Teaming with local community banks, the Federal Reserve Bank of Minneapolis has made the area a leader in the transition to a more computerized way of processing checks.
"The solutions that banks in the upper peninsula have found provide an example for other banks," said Steve Ledford, a senior vice president with the Atlanta-based consulting firm Global Concepts. Modernizing check processing is important not only because it is one of banks' biggest expense lines. It is one of the last traditional bank businesses that banks still dominate.
In that context, the Fed which last year moved nearly a third of the $60 billion checks estimated to have been written has been leading a national effort to make check processing more efficient by convening the paper documents to electronic media.
The fruits of these efforts began to appear in the late 1980s, when regional Fed banks began offering so-called electronic check presentments to commercial banks, thrifts, and credit unions.
This service rehes on data transmissions, rather than the paper items, to expedite the debiting of funds from checking accounts, helping banks stop check kiting while offering more sophisticated cash management services to businesses.
The Minneapolis Fed, which serves some 1,500 financial institutions in the Michigan peninsula and other states in the Upper Midwest, was among the first to automate check presentments and built a big user base faster than other reserve banks.
Joanna H. Frodin, a vice president at the Federal Reserve Bank of Philadelphia and the Fed system's national product manager for check services, praised the Minneapolis Fed for "being a leader during the last five years" in delivering electronic check presentment.
Recently, these services have caught on in other districts, and the Minneapohs Fed's share of electronic presentment volume has declined, even though its volumes have risen and are expected to double this year.
According to Ms. Frodin, the Minneapolis Fed is on pace to handle about 11 go of the half billion checks expected to be cleared by electronic presentment this year.
About a fifth of the banks around the country that get electronic presentments are served by the Minneapolis Fed.
The region most responsible for the Minneapohs Fed' s leadership is the upper peninsula. Half of the Minneapolis bank' s share of electronic presentment volume comes from institutions in the area, of which most have less than $150 million of assets.
The Minneapolis Fed has gained similar dominance with a related check clearing innovation the tomcation of checks at the bank of deposit.
With truncation, banks minimize check shipping and sorting expenses by having a bank in which a check is deposited, or a correspondent bank, or the Fed, hold on to it rather than return it to the check writer's institution Funds are.
Funds are debited by electronic presentment, enabling banks to reduce transportation and check sorting costs. The Fed expects to truncate some 250 million checks this year.
The central bank's ultimate goal is to evolve to a system where electronics take care of everything from deposit to clearance, and all retrievals.
This year the Minneapolis Fed became a leader in this technology by becoming the first reserve bank to deploy a check imaging service, storing copies of truncated checks in computers for automarie retrieval by commercial bank and Fed staffers.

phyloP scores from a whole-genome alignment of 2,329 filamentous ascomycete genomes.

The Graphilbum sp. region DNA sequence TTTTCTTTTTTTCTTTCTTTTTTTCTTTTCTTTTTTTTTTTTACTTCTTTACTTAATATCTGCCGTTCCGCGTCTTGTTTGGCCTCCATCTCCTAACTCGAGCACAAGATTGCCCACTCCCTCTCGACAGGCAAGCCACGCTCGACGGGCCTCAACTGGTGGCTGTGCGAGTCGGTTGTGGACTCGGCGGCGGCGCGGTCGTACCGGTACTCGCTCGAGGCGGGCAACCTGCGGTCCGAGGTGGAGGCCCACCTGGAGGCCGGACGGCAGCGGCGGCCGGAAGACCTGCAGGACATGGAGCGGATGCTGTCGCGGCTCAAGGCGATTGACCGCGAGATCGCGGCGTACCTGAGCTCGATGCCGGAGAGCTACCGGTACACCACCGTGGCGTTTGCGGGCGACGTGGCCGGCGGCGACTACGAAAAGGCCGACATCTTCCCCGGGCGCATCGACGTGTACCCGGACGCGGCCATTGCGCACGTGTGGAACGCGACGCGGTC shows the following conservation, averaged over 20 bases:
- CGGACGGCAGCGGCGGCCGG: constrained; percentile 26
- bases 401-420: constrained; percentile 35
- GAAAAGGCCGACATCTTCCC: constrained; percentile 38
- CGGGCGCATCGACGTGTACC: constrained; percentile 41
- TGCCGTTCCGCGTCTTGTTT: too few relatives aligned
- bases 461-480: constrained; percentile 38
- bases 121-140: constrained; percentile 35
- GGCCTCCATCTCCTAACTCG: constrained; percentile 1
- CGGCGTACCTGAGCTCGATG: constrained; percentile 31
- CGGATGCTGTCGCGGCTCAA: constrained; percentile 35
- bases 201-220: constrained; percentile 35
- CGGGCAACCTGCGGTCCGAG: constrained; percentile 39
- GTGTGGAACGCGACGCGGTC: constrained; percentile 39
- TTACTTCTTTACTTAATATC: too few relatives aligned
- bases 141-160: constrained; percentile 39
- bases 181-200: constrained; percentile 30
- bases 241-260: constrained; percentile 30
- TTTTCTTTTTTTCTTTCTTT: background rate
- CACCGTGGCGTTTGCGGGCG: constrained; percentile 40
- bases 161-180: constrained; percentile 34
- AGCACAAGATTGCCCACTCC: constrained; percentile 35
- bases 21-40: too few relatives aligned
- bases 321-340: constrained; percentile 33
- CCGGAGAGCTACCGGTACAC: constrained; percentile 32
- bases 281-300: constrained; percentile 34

Similar systems are planned for deployment throughout the Fed system overthe next two years. Ms. Frodin said the central bank hopes that imaging will make banks more comfortable with truncation.
The Minneapolis Fed is also the only reserve bank to operate an end-to-end electronic check clearing service.
With this experimental system, which the bank began operating in the upper peninsula last year, checks are mmcated at the banks where they are deposited. And the entire clearing process is electronic approaching the ideal the Fed hopes to realize throughout the COuntry.
Sixteen Michigan community banks, out of 51 depository institutions in the area, are participating in tmncafion, according to Theodore E. Umhoefer, senior vice president in charge of the Minneapohs Fed' s operating services.
Mr. Umhoefer said that while the system works well within a limited group of banks that know and trust each other, "it would be difficult to expand radically" because of technological constraints. But technology is improving, and someday the Minneapolis Fed may be a model forthe entire Fed system.
Mr. Umhoefer said some special characteristics of the remote upper peninsula conspired to make it a check-technology hotbed, though the weather more resembles cold storage.
It is not unusual for towns there to get 300 inches of snow in the winter, which makes altematives to shipping checks by track and plane more attractive, bankers said.
Mr. Umhoefer also credited the banks in the area for being flexible and entrepreneurial, and willing to participate in whatever 'harebrained idea" the Minneapolis reserve bank comes up with.
It also helps that the banking community is close-knit, and participants are wig to accept electronic files for settlement, without seeing the check signatures.
But Ms. Frodin added that Mr. Umhoefer, a 20-year veteran of the Minneapolis Fed and a tireless salesman of the check innovations, is part of the list of success factors.
"Other people have ideas but have not been the mover-shaker force that Ted has," she said.